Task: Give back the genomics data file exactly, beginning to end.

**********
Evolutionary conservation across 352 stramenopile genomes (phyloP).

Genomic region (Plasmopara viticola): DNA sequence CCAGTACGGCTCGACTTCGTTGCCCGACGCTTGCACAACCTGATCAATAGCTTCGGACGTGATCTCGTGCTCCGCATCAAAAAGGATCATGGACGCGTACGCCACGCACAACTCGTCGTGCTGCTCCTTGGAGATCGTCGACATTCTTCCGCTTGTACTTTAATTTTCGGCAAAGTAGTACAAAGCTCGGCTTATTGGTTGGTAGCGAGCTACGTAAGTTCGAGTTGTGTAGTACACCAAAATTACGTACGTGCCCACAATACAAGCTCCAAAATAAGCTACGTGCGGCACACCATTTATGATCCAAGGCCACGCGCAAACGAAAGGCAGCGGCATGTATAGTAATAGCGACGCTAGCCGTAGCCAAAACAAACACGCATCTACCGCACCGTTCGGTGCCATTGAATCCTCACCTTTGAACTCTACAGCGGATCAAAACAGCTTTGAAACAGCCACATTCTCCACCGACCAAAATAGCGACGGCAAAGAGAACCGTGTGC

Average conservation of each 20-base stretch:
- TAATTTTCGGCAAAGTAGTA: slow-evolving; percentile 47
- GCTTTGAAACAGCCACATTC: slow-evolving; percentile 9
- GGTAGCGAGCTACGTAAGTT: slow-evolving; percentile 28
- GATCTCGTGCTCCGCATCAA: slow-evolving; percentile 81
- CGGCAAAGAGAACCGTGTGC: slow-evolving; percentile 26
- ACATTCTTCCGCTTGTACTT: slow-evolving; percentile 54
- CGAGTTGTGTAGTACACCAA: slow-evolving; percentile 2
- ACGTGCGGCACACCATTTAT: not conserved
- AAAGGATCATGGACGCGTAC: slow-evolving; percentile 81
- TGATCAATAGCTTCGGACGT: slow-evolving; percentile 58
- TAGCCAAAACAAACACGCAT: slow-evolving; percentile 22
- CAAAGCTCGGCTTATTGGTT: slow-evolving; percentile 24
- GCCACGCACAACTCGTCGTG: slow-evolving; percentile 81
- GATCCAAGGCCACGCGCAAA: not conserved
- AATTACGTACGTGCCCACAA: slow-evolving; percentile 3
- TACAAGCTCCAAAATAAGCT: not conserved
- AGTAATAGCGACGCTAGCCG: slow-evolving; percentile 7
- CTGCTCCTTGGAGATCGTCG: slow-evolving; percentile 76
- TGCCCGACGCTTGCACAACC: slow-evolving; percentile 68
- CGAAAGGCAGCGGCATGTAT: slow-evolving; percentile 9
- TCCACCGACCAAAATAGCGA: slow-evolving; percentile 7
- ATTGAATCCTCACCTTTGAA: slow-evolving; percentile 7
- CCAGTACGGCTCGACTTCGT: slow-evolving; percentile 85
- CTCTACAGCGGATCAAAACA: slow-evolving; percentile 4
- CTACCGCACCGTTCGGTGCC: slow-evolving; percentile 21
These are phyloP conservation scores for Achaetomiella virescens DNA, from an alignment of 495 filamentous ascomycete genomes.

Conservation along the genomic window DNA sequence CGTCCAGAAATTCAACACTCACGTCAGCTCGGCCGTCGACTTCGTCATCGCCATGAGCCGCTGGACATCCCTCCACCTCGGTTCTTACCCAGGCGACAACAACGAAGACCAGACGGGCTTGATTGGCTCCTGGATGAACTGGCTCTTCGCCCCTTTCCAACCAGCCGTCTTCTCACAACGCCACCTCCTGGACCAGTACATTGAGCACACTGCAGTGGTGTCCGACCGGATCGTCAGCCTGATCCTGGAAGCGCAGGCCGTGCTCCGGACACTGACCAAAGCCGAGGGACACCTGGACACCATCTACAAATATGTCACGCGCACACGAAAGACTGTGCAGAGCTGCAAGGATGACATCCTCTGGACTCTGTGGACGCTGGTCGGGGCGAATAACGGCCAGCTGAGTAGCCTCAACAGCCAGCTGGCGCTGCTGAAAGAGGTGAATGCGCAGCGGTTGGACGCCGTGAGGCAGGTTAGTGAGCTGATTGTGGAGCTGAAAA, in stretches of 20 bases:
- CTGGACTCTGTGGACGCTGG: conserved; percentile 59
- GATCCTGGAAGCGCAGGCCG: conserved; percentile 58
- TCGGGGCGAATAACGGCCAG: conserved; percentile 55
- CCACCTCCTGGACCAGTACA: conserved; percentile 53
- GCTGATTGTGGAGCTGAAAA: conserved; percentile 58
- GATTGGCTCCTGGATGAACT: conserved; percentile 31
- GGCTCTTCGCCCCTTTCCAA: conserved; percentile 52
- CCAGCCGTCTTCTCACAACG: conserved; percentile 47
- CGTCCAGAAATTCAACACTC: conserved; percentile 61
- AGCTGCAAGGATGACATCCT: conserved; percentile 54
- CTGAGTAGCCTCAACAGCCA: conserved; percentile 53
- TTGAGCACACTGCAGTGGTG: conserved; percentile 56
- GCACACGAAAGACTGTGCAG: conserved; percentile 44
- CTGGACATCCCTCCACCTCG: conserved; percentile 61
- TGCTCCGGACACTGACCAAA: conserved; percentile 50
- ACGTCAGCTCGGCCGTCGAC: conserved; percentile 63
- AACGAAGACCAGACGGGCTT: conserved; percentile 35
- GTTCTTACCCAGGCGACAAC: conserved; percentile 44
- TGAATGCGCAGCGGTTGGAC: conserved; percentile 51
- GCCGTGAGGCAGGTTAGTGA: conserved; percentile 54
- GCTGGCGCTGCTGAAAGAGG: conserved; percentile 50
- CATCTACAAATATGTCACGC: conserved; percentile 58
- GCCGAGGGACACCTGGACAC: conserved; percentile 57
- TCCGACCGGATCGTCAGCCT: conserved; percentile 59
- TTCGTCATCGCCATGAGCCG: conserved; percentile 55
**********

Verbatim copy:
Evolutionary conservation across 352 stramenopile genomes (phyloP).

Genomic region (Plasmopara viticola): DNA sequence CCAGTACGGCTCGACTTCGTTGCCCGACGCTTGCACAACCTGATCAATAGCTTCGGACGTGATCTCGTGCTCCGCATCAAAAAGGATCATGGACGCGTACGCCACGCACAACTCGTCGTGCTGCTCCTTGGAGATCGTCGACATTCTTCCGCTTGTACTTTAATTTTCGGCAAAGTAGTACAAAGCTCGGCTTATTGGTTGGTAGCGAGCTACGTAAGTTCGAGTTGTGTAGTACACCAAAATTACGTACGTGCCCACAATACAAGCTCCAAAATAAGCTACGTGCGGCACACCATTTATGATCCAAGGCCACGCGCAAACGAAAGGCAGCGGCATGTATAGTAATAGCGACGCTAGCCGTAGCCAAAACAAACACGCATCTACCGCACCGTTCGGTGCCATTGAATCCTCACCTTTGAACTCTACAGCGGATCAAAACAGCTTTGAAACAGCCACATTCTCCACCGACCAAAATAGCGACGGCAAAGAGAACCGTGTGC

Average conservation of each 20-base stretch:
- TAATTTTCGGCAAAGTAGTA: slow-evolving; percentile 47
- GCTTTGAAACAGCCACATTC: slow-evolving; percentile 9
- GGTAGCGAGCTACGTAAGTT: slow-evolving; percentile 28
- GATCTCGTGCTCCGCATCAA: slow-evolving; percentile 81
- CGGCAAAGAGAACCGTGTGC: slow-evolving; percentile 26
- ACATTCTTCCGCTTGTACTT: slow-evolving; percentile 54
- CGAGTTGTGTAGTACACCAA: slow-evolving; percentile 2
- ACGTGCGGCACACCATTTAT: not conserved
- AAAGGATCATGGACGCGTAC: slow-evolving; percentile 81
- TGATCAATAGCTTCGGACGT: slow-evolving; percentile 58
- TAGCCAAAACAAACACGCAT: slow-evolving; percentile 22
- CAAAGCTCGGCTTATTGGTT: slow-evolving; percentile 24
- GCCACGCACAACTCGTCGTG: slow-evolving; percentile 81
- GATCCAAGGCCACGCGCAAA: not conserved
- AATTACGTACGTGCCCACAA: slow-evolving; percentile 3
- TACAAGCTCCAAAATAAGCT: not conserved
- AGTAATAGCGACGCTAGCCG: slow-evolving; percentile 7
- CTGCTCCTTGGAGATCGTCG: slow-evolving; percentile 76
- TGCCCGACGCTTGCACAACC: slow-evolving; percentile 68
- CGAAAGGCAGCGGCATGTAT: slow-evolving; percentile 9
- TCCACCGACCAAAATAGCGA: slow-evolving; percentile 7
- ATTGAATCCTCACCTTTGAA: slow-evolving; percentile 7
- CCAGTACGGCTCGACTTCGT: slow-evolving; percentile 85
- CTCTACAGCGGATCAAAACA: slow-evolving; percentile 4
- CTACCGCACCGTTCGGTGCC: slow-evolving; percentile 21
These are phyloP conservation scores for Achaetomiella virescens DNA, from an alignment of 495 filamentous ascomycete genomes.

Conservation along the genomic window DNA sequence CGTCCAGAAATTCAACACTCACGTCAGCTCGGCCGTCGACTTCGTCATCGCCATGAGCCGCTGGACATCCCTCCACCTCGGTTCTTACCCAGGCGACAACAACGAAGACCAGACGGGCTTGATTGGCTCCTGGATGAACTGGCTCTTCGCCCCTTTCCAACCAGCCGTCTTCTCACAACGCCACCTCCTGGACCAGTACATTGAGCACACTGCAGTGGTGTCCGACCGGATCGTCAGCCTGATCCTGGAAGCGCAGGCCGTGCTCCGGACACTGACCAAAGCCGAGGGACACCTGGACACCATCTACAAATATGTCACGCGCACACGAAAGACTGTGCAGAGCTGCAAGGATGACATCCTCTGGACTCTGTGGACGCTGGTCGGGGCGAATAACGGCCAGCTGAGTAGCCTCAACAGCCAGCTGGCGCTGCTGAAAGAGGTGAATGCGCAGCGGTTGGACGCCGTGAGGCAGGTTAGTGAGCTGATTGTGGAGCTGAAAA, in stretches of 20 bases:
- CTGGACTCTGTGGACGCTGG: conserved; percentile 59
- GATCCTGGAAGCGCAGGCCG: conserved; percentile 58
- TCGGGGCGAATAACGGCCAG: conserved; percentile 55
- CCACCTCCTGGACCAGTACA: conserved; percentile 53
- GCTGATTGTGGAGCTGAAAA: conserved; percentile 58
- GATTGGCTCCTGGATGAACT: conserved; percentile 31
- GGCTCTTCGCCCCTTTCCAA: conserved; percentile 52
- CCAGCCGTCTTCTCACAACG: conserved; percentile 47
- CGTCCAGAAATTCAACACTC: conserved; percentile 61
- AGCTGCAAGGATGACATCCT: conserved; percentile 54
- CTGAGTAGCCTCAACAGCCA: conserved; percentile 53
- TTGAGCACACTGCAGTGGTG: conserved; percentile 56
- GCACACGAAAGACTGTGCAG: conserved; percentile 44
- CTGGACATCCCTCCACCTCG: conserved; percentile 61
- TGCTCCGGACACTGACCAAA: conserved; percentile 50
- ACGTCAGCTCGGCCGTCGAC: conserved; percentile 63
- AACGAAGACCAGACGGGCTT: conserved; percentile 35
- GTTCTTACCCAGGCGACAAC: conserved; percentile 44
- TGAATGCGCAGCGGTTGGAC: conserved; percentile 51
- GCCGTGAGGCAGGTTAGTGA: conserved; percentile 54
- GCTGGCGCTGCTGAAAGAGG: conserved; percentile 50
- CATCTACAAATATGTCACGC: conserved; percentile 58
- GCCGAGGGACACCTGGACAC: conserved; percentile 57
- TCCGACCGGATCGTCAGCCT: conserved; percentile 59
- TTCGTCATCGCCATGAGCCG: conserved; percentile 55